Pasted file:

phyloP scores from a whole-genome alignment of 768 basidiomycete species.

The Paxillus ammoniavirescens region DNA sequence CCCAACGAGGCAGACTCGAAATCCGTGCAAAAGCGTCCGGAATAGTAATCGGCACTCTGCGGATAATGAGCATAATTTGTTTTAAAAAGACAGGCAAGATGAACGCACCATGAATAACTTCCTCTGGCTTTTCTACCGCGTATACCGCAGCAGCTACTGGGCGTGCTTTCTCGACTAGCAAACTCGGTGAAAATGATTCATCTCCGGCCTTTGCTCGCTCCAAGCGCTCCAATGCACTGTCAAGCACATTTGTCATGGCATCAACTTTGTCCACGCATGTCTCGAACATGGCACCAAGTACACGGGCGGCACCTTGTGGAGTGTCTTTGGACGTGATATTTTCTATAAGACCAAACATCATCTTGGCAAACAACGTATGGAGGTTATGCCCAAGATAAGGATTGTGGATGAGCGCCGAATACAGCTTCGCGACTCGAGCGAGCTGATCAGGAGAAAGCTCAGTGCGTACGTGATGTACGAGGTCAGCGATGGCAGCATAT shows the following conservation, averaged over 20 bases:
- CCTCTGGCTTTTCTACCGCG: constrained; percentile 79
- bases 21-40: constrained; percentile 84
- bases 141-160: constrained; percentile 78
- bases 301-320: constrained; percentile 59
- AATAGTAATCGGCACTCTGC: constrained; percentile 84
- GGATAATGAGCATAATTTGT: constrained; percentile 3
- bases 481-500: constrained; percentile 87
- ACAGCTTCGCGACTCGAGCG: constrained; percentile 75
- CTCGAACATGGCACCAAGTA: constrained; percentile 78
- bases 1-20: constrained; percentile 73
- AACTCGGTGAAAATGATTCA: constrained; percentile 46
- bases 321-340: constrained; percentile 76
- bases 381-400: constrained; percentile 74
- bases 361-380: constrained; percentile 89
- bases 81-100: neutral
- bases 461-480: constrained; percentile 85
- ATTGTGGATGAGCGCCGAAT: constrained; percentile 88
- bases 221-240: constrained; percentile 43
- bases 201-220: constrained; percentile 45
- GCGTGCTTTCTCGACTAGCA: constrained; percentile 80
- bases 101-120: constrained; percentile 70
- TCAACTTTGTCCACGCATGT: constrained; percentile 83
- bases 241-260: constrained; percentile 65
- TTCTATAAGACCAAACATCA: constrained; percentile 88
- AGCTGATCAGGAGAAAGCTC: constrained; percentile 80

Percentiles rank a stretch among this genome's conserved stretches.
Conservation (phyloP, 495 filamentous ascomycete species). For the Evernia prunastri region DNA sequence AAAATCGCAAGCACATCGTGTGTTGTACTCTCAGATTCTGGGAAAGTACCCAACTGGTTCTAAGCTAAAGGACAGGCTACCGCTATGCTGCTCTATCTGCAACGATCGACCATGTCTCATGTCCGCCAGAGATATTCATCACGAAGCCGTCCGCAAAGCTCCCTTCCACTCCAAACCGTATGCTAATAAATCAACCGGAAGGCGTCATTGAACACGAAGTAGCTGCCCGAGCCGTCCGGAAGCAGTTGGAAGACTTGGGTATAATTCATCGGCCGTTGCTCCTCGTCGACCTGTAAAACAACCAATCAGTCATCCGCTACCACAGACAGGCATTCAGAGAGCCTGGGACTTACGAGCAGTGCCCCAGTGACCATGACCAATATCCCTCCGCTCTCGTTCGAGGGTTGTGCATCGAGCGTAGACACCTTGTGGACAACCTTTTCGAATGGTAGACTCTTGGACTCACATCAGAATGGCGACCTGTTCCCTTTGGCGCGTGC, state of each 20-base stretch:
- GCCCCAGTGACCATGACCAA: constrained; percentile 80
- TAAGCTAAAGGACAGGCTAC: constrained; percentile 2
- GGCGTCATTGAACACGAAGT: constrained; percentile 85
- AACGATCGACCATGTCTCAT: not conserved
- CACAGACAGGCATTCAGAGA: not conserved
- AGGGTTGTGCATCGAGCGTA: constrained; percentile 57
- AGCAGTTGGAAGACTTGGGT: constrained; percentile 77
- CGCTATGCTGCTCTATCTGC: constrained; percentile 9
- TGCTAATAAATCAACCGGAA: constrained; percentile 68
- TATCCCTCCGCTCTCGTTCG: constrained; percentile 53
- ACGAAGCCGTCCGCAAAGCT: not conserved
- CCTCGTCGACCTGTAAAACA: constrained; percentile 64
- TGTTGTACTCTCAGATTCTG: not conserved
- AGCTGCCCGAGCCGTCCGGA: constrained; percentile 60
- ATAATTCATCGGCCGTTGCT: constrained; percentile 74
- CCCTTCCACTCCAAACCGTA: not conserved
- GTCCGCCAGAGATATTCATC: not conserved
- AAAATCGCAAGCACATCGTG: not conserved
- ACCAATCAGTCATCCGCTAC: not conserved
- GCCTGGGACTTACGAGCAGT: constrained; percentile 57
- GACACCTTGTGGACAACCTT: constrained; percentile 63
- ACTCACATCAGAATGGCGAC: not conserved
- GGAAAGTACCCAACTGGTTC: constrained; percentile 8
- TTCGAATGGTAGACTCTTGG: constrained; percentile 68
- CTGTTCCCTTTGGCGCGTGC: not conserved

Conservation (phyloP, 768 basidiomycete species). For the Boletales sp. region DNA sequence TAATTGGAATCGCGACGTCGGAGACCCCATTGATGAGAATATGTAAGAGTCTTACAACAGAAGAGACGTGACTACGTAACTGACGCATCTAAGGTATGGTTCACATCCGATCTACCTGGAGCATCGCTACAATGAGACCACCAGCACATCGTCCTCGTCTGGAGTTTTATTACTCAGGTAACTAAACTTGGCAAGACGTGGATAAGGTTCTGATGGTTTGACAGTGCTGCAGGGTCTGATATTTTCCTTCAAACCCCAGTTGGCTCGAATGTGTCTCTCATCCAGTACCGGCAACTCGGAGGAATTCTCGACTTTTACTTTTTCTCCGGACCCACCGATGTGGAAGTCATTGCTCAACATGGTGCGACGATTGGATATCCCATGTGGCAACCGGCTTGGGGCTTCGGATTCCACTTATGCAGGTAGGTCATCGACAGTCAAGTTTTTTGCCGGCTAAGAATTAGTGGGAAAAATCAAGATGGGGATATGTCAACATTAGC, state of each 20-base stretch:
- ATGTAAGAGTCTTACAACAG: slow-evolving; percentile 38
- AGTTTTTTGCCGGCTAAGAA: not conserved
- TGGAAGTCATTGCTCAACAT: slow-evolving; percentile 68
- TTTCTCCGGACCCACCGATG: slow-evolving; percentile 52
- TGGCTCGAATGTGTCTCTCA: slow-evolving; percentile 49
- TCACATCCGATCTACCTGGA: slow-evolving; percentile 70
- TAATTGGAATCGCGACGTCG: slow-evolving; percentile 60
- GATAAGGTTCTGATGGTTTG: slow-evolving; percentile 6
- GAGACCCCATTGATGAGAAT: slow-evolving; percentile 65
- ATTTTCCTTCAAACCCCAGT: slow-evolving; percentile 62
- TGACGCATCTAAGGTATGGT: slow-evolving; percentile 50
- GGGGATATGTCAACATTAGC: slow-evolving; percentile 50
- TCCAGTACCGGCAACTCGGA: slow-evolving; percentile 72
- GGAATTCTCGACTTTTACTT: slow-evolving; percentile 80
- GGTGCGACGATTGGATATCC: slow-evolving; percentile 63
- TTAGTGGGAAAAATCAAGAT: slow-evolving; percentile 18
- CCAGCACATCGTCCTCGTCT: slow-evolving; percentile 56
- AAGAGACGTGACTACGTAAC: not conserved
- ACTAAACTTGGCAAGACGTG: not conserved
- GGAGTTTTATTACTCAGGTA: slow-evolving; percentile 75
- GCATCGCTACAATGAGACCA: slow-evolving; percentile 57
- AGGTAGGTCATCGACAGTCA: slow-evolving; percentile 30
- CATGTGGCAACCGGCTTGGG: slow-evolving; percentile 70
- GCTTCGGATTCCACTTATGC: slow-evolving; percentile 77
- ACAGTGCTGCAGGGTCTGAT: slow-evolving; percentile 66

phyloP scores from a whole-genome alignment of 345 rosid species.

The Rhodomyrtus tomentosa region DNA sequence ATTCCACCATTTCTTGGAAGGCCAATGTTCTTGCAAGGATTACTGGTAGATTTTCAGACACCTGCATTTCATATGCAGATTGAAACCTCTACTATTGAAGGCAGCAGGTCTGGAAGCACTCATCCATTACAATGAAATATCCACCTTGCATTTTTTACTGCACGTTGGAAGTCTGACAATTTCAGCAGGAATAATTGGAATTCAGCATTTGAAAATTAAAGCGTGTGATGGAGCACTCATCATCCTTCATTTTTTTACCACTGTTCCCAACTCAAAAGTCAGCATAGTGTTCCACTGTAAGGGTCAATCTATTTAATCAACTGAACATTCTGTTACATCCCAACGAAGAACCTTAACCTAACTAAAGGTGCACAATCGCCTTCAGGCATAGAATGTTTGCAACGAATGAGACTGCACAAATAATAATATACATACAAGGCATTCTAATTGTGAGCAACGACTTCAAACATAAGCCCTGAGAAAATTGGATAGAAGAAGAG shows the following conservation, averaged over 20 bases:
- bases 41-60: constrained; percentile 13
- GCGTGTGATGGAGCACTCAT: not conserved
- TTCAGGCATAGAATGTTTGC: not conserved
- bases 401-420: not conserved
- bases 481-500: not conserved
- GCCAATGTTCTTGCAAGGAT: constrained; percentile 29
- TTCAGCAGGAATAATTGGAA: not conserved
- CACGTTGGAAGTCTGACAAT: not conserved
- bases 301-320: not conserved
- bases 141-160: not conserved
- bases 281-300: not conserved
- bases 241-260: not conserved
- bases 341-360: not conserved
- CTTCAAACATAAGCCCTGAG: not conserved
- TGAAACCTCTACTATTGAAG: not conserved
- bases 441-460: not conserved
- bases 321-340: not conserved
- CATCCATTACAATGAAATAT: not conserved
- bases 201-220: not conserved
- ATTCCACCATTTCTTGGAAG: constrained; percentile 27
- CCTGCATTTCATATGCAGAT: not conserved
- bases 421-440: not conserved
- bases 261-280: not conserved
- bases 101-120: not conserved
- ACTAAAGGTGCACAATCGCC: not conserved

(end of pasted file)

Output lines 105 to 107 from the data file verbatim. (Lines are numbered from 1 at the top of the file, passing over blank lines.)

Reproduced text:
- bases 261-280: not conserved
- bases 101-120: not conserved
- ACTAAAGGTGCACAATCGCC: not conserved